The British film industry will get a shot in the arm from an unlikely source if Netflix plans to open a new production base in the country become reality.
With more than £6 billion earmarked for new shows annually in the UK, the online entertainment giant is being hindered by a shortage of production space here.
Its solution is to seek a permanent UK base of its own in which to make the growing number of UK productions it has planned – there are 40 under way this year alone.
Netflix has already signalled its confidence in the British market by backing hits such as The Crown and Black Mirror.
Its latest production The King, based on Shakespeare’s King Henry plays, is a blockbuster, with an estimated 20,000 cast and crew.
The company’s preference is for a long lease on an existing studio, rather than the construction of new facilities.
Netflix has given strong support to plans for the expansion of Shepperton Studios in Surrey, one of the UK’s biggest and filming location for hits including the latest Mamma Mia! movie.
The company, which has headquarters in California, intends to spend more than $8 billion worldwide on more than 700 new productions.
It signalled its ambition by setting up its first European production facility in Madrid, the 22,000 square metre Ciudad de la Tele (TV City).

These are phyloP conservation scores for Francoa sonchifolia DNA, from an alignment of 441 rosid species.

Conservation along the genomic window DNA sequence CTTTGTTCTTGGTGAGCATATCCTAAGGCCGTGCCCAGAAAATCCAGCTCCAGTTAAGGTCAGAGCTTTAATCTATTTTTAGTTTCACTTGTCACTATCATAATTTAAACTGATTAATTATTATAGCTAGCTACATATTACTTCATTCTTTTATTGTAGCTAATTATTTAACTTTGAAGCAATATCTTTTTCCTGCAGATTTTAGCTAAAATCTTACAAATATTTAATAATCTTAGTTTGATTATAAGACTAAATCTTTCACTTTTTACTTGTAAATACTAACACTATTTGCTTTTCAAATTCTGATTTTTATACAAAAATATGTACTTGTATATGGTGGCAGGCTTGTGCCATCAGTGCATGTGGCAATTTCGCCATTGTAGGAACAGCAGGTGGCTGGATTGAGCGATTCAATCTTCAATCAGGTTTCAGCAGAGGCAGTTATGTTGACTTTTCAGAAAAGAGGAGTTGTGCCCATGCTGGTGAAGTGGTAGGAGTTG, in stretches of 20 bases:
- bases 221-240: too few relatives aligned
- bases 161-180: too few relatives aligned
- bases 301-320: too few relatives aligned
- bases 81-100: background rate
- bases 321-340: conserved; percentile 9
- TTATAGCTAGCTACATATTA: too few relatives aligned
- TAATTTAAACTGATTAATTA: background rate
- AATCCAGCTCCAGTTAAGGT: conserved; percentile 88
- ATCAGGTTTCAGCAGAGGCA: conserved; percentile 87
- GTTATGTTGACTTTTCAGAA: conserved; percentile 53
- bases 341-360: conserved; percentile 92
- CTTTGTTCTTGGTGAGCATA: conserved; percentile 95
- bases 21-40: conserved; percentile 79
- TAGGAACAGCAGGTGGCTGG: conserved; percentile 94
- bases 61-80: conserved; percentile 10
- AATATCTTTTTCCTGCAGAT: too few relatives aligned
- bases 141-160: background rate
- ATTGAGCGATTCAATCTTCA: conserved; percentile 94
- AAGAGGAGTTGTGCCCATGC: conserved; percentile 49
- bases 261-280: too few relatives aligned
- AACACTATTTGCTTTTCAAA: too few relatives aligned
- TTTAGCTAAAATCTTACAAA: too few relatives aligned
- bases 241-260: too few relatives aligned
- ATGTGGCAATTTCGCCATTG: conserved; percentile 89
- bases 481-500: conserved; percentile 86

Netflix and its online streaming rival Amazon have both increased their spending on UK productions by around 20 per cent, but the studio shortage threatens to stifle that growth.
According to figures from The Pinewood Group lack of capacity has already cost the British film industry £2.8 billion in lost productions that went overseas.
The UK studio shortage has inspired some innovative, albeit temporary solutions by film-makers.
ITV used a World War II RAF base in Yorkshire for the hit series Victoria and a former warehouse in north-west London to shoot Mr Selfridge.
Pinewood studios in Buckinghamshire have been filled by Disney for its Star Wars franchise. Warner Brothers films hits such as the Harry Potter and Fantastic Beasts movies at Leavesden in Hertfordshire.
A new report from film and TV property specialists Lambert Smith Hampton estimates that new studio space equal in size to 100 football pitches is needed over the next 15 years.